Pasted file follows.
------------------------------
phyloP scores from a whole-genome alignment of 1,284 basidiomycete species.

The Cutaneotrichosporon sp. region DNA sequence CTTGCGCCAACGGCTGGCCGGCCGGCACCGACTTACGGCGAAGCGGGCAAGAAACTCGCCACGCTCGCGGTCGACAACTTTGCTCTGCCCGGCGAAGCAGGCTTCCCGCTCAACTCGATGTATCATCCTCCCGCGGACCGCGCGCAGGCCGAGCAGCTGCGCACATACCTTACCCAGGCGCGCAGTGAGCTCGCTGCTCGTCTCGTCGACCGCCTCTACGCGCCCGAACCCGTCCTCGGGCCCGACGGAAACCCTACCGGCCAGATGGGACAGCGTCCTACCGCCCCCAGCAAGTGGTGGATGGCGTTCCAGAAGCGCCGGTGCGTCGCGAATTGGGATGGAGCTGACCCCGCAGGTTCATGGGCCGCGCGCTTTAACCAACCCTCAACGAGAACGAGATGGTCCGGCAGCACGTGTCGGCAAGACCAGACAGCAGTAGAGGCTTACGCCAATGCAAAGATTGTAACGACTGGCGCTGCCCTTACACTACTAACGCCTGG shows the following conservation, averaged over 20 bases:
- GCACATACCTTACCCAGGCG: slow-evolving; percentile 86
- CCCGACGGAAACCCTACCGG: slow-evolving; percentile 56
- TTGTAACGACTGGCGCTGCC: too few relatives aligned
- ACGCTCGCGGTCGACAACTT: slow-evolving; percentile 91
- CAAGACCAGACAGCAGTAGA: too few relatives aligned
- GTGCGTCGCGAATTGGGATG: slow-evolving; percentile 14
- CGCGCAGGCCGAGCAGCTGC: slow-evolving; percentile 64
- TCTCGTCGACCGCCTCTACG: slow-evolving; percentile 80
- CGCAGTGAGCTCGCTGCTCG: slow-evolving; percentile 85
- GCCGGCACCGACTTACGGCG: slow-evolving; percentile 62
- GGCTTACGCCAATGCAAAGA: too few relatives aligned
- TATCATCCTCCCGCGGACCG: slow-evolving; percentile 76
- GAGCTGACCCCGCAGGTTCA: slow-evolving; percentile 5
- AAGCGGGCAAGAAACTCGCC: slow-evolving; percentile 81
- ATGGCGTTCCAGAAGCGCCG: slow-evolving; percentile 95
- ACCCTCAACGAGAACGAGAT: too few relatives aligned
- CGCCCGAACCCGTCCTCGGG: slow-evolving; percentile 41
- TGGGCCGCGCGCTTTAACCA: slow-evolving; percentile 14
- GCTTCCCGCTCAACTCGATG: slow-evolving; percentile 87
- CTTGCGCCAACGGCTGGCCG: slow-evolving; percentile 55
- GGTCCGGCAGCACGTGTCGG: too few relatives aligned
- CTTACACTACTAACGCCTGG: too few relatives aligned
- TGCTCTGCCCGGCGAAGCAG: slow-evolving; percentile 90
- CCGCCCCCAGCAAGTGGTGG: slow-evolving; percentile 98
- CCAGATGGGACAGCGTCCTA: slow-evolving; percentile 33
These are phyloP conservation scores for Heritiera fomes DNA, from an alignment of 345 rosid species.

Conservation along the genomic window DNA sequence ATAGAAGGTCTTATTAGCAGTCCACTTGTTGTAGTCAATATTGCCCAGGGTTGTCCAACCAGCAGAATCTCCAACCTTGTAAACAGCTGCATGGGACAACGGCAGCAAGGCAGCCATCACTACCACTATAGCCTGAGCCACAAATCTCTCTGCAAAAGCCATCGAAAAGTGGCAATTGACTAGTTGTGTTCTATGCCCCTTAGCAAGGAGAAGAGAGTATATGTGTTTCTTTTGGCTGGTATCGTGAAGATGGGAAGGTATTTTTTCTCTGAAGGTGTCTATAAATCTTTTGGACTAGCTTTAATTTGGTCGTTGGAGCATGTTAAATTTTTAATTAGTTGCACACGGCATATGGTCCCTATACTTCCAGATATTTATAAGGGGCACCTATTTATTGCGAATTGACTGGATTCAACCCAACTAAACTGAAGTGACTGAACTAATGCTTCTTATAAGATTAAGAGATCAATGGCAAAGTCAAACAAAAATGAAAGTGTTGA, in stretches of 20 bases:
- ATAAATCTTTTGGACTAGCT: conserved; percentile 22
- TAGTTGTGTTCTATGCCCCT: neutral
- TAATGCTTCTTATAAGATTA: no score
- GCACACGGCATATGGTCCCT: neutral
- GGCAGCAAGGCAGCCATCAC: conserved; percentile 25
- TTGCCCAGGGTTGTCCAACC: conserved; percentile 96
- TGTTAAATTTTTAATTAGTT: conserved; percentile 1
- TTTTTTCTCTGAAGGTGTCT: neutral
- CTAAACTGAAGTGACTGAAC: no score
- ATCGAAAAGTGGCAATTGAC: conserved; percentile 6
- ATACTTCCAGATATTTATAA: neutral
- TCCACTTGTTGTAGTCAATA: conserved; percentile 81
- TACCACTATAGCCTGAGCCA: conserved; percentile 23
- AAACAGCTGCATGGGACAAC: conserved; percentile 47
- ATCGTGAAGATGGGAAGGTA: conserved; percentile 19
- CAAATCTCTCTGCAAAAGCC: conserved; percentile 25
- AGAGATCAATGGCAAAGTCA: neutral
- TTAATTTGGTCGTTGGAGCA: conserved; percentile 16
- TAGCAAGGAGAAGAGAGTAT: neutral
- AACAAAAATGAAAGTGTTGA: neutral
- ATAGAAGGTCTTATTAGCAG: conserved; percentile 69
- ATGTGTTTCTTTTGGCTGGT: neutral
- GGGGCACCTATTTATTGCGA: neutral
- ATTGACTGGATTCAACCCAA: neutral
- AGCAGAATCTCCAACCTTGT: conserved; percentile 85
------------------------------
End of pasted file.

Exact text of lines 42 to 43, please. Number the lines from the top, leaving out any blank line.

- TACCACTATAGCCTGAGCCA: conserved; percentile 23
- AAACAGCTGCATGGGACAAC: conserved; percentile 47